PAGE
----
We jump on board a truck, carrying a white Red Crescent flag. Our favorite mujahadeen, a boy of eleven years who is already a seasoned fighter, shouts that nothing will happen to us, that they will protect us and that god is on our side. We roll back towards the Kill Zone. I squeeze the Brit's hand. She winks at me.

Where before there were a few Marines, now there are scores. A whole line of houses are occupied, and soldiers are visible on every roof, scanning the horizon with field glasses. We leave the truck and start walking, repeating the same lines: "We are an international emergency medical team! Please do not shoot us!"

Three Marines run down the front stairs of a house and approach us very cautiously. They take up positions on the street and nervously eye us. Their team leader, sweaty and covered with dust, looks me over incredulously, an American in an orange baseball cap and jeans. "What in the fuck are you doing here?", he asks. I could well ask the same of him, but I don't.

"We're here to evacuate wounded people," the Brit replies.

"There aren't any around here," he says. We tell him we have to look anyway, and he says okay and returns to the house that he and his men are operating out of.

We find a middle aged unarmed man nearby lying in the street, shot in the neck and dead. As we begin to remove his body, his family pours out of a nearby house, all of them hysterical with grief and fear. They want to know why someone didn't come earlier, why he had to die, and if they themselves can safely leave. It is a very difficult situation, and the Iraqi woman with us does an excellent job of keeping everyone calm. Myself and the Brit return to the Marines, to negotiate the evacuation of the family, who are one half-block away from the soldiers.

The Marines also ask us a favor: they have a family in a house that they are occupying, and they cannot give them food or water. Can we evacuate them as well? We agree, and our Iraqi comrade goes inside with the soldiers to talk to the second family.

The Brit and I wait for her on the curb, the only two people on the otherwise empty streets. The day is hot and dry, and it seems bizarre to be just sitting there in the dust in the middle of a war. But we feel we are doing the right thing at the moment.

As the family in the house emerges, gunfire starts up very nearby, and the Marines tell us we are going to have to get this thing done fast We group the two families together, then load them all onto the truck that we came in on, as well as a new, functioning ambulance that has just arrived. We also put the slain father and the bodies of two dead fighters in the back of the ambulance, where due to space, we are forced to ride. The stench of death is almost overpowering and a cloud of flies accompanies us back to the hospital.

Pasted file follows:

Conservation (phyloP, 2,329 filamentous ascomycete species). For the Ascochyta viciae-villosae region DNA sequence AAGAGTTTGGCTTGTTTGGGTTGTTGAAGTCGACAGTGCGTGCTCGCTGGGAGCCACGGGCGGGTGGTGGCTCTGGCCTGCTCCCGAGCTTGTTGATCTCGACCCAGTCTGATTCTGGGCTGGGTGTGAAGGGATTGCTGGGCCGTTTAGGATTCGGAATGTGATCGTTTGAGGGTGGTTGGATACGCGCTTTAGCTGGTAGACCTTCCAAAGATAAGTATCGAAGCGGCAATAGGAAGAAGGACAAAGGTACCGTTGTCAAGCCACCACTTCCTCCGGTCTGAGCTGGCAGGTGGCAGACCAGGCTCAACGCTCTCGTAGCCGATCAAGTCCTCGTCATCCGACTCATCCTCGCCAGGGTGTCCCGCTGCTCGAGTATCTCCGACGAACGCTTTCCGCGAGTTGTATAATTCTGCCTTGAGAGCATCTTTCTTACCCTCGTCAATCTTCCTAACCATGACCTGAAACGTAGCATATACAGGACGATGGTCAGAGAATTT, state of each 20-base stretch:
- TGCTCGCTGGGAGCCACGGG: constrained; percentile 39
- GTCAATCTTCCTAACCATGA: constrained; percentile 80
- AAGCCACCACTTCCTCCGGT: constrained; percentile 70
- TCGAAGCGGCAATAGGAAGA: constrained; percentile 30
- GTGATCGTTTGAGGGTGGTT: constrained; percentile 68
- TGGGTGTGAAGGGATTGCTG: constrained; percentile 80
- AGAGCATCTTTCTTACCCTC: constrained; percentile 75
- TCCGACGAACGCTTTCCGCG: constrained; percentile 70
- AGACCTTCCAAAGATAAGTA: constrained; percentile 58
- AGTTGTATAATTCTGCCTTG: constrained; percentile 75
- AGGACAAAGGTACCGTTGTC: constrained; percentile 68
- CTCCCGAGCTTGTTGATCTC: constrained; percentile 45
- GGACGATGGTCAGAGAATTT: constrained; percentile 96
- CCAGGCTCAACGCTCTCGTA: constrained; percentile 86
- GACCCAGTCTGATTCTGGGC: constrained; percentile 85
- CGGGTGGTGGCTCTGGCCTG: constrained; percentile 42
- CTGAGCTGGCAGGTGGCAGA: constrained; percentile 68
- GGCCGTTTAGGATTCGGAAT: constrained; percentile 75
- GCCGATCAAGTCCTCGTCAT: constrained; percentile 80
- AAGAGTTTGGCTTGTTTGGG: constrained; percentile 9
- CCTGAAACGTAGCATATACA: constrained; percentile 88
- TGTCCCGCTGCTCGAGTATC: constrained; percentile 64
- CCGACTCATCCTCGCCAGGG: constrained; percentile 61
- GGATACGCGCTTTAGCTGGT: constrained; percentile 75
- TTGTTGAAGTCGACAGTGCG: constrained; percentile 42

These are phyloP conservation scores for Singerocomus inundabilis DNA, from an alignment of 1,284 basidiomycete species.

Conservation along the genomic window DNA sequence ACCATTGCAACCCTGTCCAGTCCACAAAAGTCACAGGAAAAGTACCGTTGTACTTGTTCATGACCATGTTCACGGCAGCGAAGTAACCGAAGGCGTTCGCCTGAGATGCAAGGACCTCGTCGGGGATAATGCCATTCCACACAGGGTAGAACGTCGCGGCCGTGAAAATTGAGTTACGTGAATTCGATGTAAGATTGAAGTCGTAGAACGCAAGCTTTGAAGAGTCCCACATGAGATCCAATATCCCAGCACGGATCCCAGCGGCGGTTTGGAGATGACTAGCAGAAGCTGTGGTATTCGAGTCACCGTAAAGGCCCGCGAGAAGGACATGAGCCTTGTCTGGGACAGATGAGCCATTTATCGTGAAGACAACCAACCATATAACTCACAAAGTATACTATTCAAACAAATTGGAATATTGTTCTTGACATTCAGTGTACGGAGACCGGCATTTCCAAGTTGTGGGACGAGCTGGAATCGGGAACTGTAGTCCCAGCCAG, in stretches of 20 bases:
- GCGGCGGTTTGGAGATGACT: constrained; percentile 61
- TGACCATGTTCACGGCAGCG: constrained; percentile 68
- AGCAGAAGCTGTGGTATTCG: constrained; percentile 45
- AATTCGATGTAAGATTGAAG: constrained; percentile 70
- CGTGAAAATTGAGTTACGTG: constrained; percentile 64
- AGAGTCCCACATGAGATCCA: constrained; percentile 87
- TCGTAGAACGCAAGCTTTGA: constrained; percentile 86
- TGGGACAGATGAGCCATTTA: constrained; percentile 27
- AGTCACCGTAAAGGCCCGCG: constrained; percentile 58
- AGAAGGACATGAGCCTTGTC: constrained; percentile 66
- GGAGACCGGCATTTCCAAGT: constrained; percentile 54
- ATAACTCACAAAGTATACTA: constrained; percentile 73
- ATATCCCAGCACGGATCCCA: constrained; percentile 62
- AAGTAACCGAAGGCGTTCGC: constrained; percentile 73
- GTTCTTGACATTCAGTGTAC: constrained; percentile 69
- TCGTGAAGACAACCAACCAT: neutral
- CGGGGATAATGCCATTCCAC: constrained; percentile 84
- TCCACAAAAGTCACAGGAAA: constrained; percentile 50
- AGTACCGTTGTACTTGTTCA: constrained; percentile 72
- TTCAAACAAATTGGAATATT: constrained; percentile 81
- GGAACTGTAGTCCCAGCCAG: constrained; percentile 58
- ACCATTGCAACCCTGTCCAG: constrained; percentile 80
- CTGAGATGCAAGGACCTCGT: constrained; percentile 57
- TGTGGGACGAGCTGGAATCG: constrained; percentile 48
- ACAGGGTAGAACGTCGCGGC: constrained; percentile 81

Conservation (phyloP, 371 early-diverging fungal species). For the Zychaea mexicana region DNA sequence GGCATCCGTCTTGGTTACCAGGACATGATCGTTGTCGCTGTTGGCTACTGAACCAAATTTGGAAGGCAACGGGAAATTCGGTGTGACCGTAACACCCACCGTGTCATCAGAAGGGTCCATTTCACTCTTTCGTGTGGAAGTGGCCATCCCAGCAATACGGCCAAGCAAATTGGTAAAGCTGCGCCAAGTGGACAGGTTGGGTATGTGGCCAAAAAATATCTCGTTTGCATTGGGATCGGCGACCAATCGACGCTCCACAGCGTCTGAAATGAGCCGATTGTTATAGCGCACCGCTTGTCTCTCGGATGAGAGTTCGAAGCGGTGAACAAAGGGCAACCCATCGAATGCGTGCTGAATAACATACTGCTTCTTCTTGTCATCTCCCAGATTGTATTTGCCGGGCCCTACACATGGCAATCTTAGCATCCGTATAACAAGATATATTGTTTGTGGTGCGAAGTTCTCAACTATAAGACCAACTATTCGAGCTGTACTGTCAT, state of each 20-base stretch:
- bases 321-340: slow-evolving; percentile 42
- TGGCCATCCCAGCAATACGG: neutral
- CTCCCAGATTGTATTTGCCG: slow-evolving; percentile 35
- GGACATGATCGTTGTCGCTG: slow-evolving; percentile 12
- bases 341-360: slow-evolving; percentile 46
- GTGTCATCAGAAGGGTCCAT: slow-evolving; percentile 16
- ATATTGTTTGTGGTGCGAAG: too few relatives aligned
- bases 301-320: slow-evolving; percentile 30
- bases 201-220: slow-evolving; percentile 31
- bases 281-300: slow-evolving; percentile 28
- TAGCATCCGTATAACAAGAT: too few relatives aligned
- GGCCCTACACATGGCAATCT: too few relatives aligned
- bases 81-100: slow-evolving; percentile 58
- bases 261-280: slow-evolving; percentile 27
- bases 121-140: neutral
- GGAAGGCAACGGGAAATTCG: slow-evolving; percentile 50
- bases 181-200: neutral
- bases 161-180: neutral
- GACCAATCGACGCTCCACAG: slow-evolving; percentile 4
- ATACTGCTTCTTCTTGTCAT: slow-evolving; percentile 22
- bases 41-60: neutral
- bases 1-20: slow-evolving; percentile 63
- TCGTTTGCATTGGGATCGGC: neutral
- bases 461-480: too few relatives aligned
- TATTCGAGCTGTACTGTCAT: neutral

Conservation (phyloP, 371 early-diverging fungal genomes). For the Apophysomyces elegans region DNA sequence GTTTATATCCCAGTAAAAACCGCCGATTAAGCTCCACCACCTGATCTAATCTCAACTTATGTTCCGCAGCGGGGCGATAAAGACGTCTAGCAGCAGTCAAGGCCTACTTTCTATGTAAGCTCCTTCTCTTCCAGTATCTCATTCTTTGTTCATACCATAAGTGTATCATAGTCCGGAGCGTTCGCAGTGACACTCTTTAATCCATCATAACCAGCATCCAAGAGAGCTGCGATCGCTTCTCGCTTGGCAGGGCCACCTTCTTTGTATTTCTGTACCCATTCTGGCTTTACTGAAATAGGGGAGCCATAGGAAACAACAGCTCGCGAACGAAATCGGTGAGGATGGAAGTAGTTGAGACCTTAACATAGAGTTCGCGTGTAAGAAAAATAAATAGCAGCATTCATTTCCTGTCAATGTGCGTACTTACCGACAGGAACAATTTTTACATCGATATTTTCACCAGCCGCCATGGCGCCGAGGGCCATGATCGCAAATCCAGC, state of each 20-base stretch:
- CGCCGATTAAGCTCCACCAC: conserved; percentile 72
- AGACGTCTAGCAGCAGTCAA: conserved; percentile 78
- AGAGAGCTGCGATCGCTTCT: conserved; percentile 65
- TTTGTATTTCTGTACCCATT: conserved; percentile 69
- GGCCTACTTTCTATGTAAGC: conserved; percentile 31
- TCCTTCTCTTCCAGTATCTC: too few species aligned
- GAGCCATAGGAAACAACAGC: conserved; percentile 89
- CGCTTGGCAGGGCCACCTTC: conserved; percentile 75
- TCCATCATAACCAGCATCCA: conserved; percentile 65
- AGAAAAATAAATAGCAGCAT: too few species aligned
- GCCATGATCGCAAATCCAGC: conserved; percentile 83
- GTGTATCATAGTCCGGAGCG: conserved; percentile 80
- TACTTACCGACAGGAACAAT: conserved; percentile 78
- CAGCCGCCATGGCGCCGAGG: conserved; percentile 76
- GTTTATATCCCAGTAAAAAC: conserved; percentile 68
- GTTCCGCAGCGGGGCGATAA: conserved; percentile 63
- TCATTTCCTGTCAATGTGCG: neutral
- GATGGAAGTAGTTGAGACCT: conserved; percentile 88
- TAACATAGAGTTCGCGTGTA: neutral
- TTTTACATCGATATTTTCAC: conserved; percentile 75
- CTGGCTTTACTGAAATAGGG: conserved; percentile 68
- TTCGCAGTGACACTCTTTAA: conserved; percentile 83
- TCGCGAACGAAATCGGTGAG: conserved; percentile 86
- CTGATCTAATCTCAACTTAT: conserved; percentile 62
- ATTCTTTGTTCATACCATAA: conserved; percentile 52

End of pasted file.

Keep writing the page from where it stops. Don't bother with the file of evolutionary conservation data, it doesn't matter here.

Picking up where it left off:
By then it is time to go. The bus is loaded with injured persons, including the burn victim, and we say our goodbyes to the hospital staff. Word is sent out to the mujahadeen guarding the roads to let us through safely, and we begin the journey back to Baghdad.

There is only one hitch on the return trip, when we take a wrong turn and run into a bunch of fighters who have not heard about us. It seems that they are not centrally organized, working in small groups, and these folks don't know who we are. They literally come out of the woodwork brandishing Kalashnikovs and pistols, pointing them at the bus and demanding to know what we are doing there with a bunch of foreigners on a bus leaving Fallujah. Are we evacuating wounded Americans? Are we spies? It is very tense for a few moments, but luckily the bus is filled with locals, who explain indignantly to the gunmen what is going on, and we are then free to go.

Our first stop in Baghdad is the Italian hospital, to drop off the most severe injuries. An Italian friend meets us there and she greets me in her usual fashion. "Fuck you bastard," she says, "I am worrying about you all the night." Yeah, well, I was worrying about me all the night too.